Consumer groups criticized local anti-tobacco advocates for rehashing findings by the World Health Organization, claiming they are flawed and old.
WHO is seeking to ban indoor use of electronic cigarettes (e-cigarettes or “vapes”) based on rehashed flawed information. Health Secretary Paulyn Ubial said the Department of Health was open to adopting the WHO’s recommendation.
“Local anti-tobacco groups should realize that the WHO is not infallible and repeating wrong information on e-cigarettes will not make it correct,” said Tom Pinlac, president of The Vapers Philippines.
“The WHO, which believes that the only way to reduce smoking is for smokers to ‘quit or die,’ should open its eyes to the evidence and consider the potential for new technologies, such as e-cigarettes, to reduce smoking-related harms.”
“Local health experts and anti-tobacco advocates should look beyond the WHO and consider the findings of independent studies on e-cigarettes. There is strong evidence that e-cigarettes can serve as a safer alternative to tobacco. Let us provide smokers who are trying to quit with accurate information on e-cigarettes,” said Joey Dulay, president of the Philippine E-Cigarette Industry Association.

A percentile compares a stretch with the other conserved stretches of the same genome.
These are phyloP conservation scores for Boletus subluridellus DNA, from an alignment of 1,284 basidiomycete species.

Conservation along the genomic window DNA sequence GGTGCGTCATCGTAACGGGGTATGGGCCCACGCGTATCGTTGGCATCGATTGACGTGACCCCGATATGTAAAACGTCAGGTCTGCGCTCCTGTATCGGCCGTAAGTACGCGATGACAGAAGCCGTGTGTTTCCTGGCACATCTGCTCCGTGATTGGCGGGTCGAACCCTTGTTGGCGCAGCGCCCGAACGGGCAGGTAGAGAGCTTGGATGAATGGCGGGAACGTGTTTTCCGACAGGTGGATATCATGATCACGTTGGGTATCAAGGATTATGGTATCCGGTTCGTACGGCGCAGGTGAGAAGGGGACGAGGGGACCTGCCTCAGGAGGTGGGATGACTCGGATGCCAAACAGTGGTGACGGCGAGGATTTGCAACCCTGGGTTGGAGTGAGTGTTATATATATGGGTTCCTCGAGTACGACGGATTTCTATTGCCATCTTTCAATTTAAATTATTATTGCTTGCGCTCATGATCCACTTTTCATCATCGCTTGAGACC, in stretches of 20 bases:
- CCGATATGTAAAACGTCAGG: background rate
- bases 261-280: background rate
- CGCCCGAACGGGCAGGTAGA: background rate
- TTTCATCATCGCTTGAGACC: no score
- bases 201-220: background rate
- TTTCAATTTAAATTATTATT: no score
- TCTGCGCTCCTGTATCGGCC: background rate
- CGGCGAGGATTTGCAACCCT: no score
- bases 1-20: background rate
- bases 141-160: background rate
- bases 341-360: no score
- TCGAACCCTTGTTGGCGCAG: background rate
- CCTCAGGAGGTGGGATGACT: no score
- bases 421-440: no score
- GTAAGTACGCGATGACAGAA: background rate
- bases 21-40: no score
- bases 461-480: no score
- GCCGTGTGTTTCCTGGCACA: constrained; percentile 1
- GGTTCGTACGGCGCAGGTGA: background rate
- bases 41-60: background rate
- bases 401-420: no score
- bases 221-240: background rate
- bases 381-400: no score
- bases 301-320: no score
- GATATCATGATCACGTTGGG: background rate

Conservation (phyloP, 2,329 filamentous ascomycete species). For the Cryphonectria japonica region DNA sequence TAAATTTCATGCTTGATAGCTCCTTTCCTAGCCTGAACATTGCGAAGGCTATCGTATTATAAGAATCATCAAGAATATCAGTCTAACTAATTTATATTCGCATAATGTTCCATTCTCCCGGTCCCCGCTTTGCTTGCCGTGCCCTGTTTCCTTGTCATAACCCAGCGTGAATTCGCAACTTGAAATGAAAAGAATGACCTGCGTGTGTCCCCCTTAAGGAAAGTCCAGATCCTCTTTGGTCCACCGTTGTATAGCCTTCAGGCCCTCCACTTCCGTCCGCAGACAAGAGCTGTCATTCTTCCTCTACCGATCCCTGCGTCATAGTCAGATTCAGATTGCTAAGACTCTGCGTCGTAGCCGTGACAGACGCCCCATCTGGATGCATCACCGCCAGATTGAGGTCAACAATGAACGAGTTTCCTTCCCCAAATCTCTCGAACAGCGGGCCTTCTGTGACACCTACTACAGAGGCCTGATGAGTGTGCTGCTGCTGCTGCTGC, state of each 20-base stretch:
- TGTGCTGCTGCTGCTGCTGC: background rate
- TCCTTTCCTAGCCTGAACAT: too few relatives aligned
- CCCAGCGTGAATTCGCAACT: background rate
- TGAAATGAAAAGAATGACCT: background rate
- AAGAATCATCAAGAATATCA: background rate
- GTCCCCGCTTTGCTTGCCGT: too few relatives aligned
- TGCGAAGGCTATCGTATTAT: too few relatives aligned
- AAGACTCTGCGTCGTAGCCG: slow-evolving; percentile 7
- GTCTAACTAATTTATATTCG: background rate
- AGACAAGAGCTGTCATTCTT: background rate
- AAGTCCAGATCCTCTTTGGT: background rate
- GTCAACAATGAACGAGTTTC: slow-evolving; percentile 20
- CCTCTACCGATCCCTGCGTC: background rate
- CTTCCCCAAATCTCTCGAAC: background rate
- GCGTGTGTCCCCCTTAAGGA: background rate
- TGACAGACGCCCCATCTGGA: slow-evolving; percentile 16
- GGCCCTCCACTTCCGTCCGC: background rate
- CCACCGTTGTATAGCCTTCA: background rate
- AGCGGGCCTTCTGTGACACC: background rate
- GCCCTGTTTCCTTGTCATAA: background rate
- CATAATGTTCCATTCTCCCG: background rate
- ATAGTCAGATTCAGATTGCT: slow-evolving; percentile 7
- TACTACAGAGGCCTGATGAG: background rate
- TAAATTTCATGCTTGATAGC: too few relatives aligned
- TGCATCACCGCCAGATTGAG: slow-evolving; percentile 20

The WHO’s recommendation to ban indoor use of e-cigarettes is based on its report on Electronic Nicotine Delivery Systems that the agency released in August 2016. The report claims, among others, that metals exposures among e-cigarette users are higher than in second-hand smoke and could be harmful to bystanders.
The WHO report was analyzed and criticized by the UK Centre for Tobacco and Alcohol Studies, which includes as authors John Britton (head of the Royal College of Physicians Tobacco Advisory Group), Ilze Bogdanovich (Cancer Research UK), Ann McNeil (Professor of Tobacco Addiction at King’s College London and Trustee of the Society for the Study of Addiction and Healthier Futures), and Linda Bauld (Professor of Health Policy at the University of Stirling).